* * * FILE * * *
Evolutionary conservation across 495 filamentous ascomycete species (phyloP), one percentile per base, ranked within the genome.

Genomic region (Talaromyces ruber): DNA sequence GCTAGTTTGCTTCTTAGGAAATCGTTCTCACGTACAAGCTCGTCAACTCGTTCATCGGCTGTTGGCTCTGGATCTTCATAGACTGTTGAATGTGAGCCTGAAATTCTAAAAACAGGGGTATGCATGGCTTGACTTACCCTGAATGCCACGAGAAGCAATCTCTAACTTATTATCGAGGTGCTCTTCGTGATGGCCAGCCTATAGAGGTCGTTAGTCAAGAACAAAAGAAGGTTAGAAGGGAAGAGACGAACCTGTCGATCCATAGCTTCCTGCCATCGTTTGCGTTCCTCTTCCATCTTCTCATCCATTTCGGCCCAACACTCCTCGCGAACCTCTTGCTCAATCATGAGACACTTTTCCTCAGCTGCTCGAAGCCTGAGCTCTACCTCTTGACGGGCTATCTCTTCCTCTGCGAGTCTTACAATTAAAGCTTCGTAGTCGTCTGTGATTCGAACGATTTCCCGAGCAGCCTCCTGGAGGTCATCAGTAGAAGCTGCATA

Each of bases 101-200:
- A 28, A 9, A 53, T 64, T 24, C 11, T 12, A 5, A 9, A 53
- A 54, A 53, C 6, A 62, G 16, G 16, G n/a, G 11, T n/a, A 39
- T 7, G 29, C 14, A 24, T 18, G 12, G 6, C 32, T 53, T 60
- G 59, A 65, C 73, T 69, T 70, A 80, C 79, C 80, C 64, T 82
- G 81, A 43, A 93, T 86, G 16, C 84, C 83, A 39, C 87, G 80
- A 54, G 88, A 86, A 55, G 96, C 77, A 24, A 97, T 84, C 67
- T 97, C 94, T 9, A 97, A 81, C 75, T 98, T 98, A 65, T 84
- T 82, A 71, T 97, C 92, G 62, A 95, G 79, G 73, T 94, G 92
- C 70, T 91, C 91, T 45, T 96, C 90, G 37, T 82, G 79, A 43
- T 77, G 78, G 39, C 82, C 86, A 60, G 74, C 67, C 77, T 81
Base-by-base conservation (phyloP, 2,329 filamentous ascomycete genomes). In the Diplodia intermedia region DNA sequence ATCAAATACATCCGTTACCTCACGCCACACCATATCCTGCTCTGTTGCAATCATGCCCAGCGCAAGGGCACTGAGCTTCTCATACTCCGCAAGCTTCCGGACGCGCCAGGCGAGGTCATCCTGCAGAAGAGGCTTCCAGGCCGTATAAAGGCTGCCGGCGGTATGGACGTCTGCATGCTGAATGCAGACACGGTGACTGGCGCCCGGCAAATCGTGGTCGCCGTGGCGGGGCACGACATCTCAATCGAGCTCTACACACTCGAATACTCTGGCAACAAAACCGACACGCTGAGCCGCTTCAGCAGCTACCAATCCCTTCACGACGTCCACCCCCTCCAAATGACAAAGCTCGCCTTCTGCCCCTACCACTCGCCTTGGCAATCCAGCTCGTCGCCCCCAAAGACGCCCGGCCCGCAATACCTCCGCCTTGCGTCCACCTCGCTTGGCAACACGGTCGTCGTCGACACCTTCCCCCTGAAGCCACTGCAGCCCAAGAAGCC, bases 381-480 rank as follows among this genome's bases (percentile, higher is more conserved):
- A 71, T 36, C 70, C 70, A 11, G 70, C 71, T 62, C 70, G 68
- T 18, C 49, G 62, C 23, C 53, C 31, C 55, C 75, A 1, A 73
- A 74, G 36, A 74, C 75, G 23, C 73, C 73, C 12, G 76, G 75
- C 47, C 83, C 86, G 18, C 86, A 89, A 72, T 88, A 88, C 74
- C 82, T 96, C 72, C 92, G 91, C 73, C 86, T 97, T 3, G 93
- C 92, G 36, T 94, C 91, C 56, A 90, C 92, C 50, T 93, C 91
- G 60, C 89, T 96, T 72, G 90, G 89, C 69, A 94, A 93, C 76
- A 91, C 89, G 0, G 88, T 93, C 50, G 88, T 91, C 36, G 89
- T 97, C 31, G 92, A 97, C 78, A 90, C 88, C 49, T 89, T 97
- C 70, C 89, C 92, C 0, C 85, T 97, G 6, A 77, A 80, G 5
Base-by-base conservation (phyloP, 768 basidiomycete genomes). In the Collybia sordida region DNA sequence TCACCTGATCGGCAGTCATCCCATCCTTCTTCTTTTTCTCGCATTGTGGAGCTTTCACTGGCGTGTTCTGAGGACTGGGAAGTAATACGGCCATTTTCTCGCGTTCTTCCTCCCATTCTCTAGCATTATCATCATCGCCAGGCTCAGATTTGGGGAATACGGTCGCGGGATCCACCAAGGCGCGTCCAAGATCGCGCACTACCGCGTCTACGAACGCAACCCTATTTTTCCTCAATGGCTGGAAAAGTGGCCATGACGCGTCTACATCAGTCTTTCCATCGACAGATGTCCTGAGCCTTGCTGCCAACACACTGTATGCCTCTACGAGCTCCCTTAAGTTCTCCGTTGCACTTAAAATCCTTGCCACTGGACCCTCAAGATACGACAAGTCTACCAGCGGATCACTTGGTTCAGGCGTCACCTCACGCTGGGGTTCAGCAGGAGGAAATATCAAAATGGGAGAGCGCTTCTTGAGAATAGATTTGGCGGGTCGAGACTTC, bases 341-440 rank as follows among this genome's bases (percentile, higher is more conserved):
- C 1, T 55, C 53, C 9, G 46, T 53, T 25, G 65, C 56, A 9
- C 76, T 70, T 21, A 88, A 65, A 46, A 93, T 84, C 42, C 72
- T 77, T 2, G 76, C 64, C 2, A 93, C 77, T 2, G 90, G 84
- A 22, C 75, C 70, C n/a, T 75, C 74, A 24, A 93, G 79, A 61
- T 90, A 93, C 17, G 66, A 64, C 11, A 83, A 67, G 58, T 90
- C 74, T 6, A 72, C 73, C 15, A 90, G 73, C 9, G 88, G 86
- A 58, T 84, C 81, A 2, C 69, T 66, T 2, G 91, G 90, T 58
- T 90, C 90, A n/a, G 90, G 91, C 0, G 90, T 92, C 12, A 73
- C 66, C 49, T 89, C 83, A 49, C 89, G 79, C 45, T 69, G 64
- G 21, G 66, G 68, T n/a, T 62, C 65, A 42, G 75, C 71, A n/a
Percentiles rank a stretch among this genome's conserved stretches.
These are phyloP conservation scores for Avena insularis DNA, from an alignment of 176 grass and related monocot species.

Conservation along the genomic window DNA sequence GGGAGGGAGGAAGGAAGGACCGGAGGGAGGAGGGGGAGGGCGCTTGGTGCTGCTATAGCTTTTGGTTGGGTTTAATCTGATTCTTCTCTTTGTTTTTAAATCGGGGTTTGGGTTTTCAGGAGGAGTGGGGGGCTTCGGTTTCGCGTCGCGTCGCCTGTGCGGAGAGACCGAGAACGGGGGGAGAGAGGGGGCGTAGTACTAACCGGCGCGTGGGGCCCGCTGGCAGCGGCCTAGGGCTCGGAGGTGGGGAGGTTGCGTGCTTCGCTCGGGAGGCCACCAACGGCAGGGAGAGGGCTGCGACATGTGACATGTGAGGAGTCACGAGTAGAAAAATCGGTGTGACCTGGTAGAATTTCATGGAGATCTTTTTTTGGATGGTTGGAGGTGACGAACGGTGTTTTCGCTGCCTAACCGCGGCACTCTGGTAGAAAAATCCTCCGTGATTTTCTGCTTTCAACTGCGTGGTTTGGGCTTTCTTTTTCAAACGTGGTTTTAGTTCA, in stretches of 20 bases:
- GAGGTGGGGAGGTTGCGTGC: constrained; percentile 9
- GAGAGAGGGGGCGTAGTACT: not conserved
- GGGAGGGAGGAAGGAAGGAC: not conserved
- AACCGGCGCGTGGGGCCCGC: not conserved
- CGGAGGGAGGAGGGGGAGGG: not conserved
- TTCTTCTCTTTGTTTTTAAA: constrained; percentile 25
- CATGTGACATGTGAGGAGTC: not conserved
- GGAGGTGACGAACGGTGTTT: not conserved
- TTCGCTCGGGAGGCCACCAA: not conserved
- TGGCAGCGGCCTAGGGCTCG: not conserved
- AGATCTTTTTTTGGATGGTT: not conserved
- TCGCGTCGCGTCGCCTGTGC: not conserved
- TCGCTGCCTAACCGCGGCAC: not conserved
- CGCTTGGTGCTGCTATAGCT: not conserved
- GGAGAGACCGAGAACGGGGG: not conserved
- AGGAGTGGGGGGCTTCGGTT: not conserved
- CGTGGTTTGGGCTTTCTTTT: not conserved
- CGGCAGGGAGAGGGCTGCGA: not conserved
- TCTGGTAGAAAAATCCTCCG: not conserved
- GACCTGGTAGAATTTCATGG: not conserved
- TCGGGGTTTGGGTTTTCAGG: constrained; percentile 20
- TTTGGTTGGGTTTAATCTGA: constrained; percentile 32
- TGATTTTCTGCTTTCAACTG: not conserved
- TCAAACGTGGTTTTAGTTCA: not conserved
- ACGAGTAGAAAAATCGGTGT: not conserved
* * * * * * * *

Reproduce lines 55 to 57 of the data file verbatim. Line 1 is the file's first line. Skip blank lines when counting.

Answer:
- CGTGGTTTGGGCTTTCTTTT: not conserved
- CGGCAGGGAGAGGGCTGCGA: not conserved
- TCTGGTAGAAAAATCCTCCG: not conserved